My baby cousin recently committed suicide a few days ago. A good friend of mine suggested that I speak on the period of my life when I was dealing with suicidal ideation, in order to start a much-needed convo and to bring awareness to this epidemic in honor of her. Below, I talk about what caused my suicidal ideation, and how I overcame it:
When I first contemplated suicide, I was 13 years old. I was living in a hotel on Route 1 (the third and final one we stayed in, I believe) and I shared a room with Darren. At the time, we were both recovering from surgeries. Darren had just broken his ankle and ruptured all of the ligaments in it, and he had broken his leg in two places. As a result, he lost all of his football scholarships, including the one he had verbally accepted: Michigan State’s.
I just had a massive tumor removed from my right breast, as well as a biopsy of a large sore that had developed on my left shoulder. The procedures were done one day apart. Thankfully, my tumor was benign, but my body was presenting other problems. I had the flu, I was losing weight, and I was missing half of my white blood cells. Doctors couldn’t figure out the cause of my sore or why my blood cells were dying off. I then went on to get tested for staff infection, lymes disease and lupus. I had none of them, but my questions went unanswered.
Darren and I had our surgeries about a week apart. Around this time, my family matters made headlines. My father was on the cover of the Star Ledger. The same story was printed in smaller, local papers: The NJ Times, The Princeton Packet and The Trentonian. Paparazzi came to my church. Arnold Diaz’s “Shame on You” to be exact. I had no idea about the segment initially, until my boyfriend stopped me in the hallway at school and broke the news to me. I broke down in his arms and Darren reassured me that everything would be okay as I wheeled him to class.
But I wasn’t okay. I remember removing the bandages from my breast and looking at my naked self in the mirror. The tumor had been the size of a baseball, and when it was removed, the area where my breast tissue would have been was completely flattened. The area was black and blue and green and purple, and my sutures were caked with blood. My eyes were red and swollen from crying. I hated myself. I hated my circumstances. I wanted to die. Sleeping was difficult between my breast and my shoulder pain. The discomfort was unbearable and the Percocet gave me migraines, nightmares and made me hallucinate. My mother said I would have episodes where I would say things that didn’t make sense, and that I would have tantrums; two things I could never recall.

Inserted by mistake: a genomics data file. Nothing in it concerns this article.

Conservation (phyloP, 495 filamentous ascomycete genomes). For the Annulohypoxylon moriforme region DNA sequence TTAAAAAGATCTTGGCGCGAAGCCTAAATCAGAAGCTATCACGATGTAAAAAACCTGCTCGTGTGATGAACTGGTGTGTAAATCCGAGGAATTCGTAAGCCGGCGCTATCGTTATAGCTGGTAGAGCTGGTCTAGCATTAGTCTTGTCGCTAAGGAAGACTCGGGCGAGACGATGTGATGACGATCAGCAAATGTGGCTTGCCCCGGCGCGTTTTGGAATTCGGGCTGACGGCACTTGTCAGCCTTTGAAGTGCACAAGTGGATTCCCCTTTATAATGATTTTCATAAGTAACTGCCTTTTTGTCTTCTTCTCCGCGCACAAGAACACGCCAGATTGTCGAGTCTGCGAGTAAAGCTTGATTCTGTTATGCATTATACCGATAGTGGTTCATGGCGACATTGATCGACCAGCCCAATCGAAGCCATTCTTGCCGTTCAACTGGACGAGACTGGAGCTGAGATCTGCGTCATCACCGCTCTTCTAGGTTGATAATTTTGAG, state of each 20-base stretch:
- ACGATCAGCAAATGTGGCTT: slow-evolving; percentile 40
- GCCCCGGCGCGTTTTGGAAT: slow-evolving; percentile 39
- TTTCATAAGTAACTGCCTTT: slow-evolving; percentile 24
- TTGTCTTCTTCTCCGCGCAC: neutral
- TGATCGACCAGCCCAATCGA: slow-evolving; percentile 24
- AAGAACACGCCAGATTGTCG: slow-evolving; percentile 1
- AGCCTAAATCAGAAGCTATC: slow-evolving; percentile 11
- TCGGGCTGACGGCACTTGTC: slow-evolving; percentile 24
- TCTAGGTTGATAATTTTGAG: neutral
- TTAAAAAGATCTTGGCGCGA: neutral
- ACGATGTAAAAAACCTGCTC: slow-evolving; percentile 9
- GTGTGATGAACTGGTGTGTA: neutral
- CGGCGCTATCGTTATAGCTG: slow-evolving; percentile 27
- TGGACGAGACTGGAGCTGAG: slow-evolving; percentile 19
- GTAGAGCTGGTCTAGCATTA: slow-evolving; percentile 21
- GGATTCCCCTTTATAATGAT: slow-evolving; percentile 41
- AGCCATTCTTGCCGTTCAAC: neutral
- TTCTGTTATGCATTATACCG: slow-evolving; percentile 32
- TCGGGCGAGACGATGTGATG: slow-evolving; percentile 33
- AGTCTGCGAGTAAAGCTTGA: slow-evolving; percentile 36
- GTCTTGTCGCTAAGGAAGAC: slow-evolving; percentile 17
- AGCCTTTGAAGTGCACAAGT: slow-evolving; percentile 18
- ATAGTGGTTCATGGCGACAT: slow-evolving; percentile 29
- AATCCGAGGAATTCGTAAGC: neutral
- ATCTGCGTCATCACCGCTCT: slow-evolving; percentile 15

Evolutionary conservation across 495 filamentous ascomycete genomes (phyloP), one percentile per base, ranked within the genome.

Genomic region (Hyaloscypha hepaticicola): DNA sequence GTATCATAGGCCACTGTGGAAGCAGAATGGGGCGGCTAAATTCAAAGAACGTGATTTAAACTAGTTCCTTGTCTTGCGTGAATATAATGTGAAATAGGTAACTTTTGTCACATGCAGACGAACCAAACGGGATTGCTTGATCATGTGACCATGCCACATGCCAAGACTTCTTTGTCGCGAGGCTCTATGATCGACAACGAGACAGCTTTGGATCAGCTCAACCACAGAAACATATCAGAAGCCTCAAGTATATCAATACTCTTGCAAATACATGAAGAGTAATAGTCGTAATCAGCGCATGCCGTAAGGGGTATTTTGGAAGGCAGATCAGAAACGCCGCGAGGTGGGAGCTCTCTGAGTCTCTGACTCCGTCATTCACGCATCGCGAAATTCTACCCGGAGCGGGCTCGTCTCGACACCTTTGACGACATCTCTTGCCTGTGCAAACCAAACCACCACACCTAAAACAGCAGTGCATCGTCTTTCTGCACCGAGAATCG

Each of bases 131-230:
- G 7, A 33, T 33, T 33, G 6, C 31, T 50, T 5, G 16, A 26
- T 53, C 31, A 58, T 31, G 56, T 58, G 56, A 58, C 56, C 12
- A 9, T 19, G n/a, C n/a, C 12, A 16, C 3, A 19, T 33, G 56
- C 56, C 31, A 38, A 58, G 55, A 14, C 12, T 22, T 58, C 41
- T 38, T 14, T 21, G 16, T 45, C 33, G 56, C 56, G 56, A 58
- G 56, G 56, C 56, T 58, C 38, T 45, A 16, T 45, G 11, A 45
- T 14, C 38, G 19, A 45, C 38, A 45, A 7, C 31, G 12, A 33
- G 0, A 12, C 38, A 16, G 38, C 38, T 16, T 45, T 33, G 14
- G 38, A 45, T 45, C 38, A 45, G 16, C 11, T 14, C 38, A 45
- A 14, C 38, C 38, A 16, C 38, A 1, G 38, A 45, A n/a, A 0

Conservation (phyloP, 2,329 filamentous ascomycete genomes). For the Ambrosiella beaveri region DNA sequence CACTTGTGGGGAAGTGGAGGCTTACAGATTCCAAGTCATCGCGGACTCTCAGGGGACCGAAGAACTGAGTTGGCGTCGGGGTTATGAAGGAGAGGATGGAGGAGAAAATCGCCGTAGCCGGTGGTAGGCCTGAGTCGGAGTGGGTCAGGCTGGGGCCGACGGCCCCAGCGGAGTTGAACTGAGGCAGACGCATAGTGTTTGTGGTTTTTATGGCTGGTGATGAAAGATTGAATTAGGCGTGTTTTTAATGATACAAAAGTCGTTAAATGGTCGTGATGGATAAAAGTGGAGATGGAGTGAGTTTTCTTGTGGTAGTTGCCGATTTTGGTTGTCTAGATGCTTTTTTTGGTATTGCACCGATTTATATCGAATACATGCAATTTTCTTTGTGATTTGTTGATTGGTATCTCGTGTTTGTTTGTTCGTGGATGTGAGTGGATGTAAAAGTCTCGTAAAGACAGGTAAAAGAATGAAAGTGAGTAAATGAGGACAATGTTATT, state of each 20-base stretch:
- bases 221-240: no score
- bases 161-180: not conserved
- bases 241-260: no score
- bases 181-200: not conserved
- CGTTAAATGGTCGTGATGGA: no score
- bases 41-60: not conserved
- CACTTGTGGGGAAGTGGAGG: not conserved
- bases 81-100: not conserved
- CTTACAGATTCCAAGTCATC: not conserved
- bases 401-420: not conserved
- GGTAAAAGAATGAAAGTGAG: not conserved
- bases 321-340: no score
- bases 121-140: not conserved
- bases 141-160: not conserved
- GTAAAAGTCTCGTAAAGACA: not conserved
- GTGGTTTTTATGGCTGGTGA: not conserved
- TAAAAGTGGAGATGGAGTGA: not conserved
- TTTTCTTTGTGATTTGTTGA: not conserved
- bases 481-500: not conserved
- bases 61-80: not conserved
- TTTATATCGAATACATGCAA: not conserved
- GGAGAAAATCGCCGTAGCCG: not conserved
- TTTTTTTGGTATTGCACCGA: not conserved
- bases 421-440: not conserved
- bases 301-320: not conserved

I tried to replace my suicidal thoughts with ones of soccer. After pleading with my high school coach, I returned to the field earlier than I was allowed to. Shortly after, I was red-carded in a game for “fighting” and vulgarity. I was suspended for three matches. I couldn’t practice or be on school property during home games. When I returned, I was in a drought. I couldn’t buy a goal if I wanted to. Everything was hitting the crossbar or the post, or going wide. I couldn’t finish, no matter how close I came, no matter how hard I tried. I mentally began to give up on soccer. I was the most talked about incoming freshman on varsity, so I felt like a failure. I felt like my life was a joke that was on public display.
Looking back, I know that it was God’s grace that kept me from taking my life. Maybe it was the prayers of Grandmere and my mom too, I don’t know. What I do know, is that I ultimately wanted to live more than I wanted to die. There was something faint inside of me that refused to surrender. I wanted to get that D1 scholarship I deserved, especially since Darren had lost all of his. I didn’t want my parents to plan my funeral; they had already planned enough. I didn’t want the Devil to win. I didn’t want my (undiagnosed) mental illnesses to win. I wanted to win. Being at rock bottom taught me that merely surviving IS winning. Deciding to face another day when you have slim to nothing is more than enough. When I got stronger I realized that rock bottom wasn’t just about me. My life just wasn’t about me. Because if it were, you wouldn’t be reading this.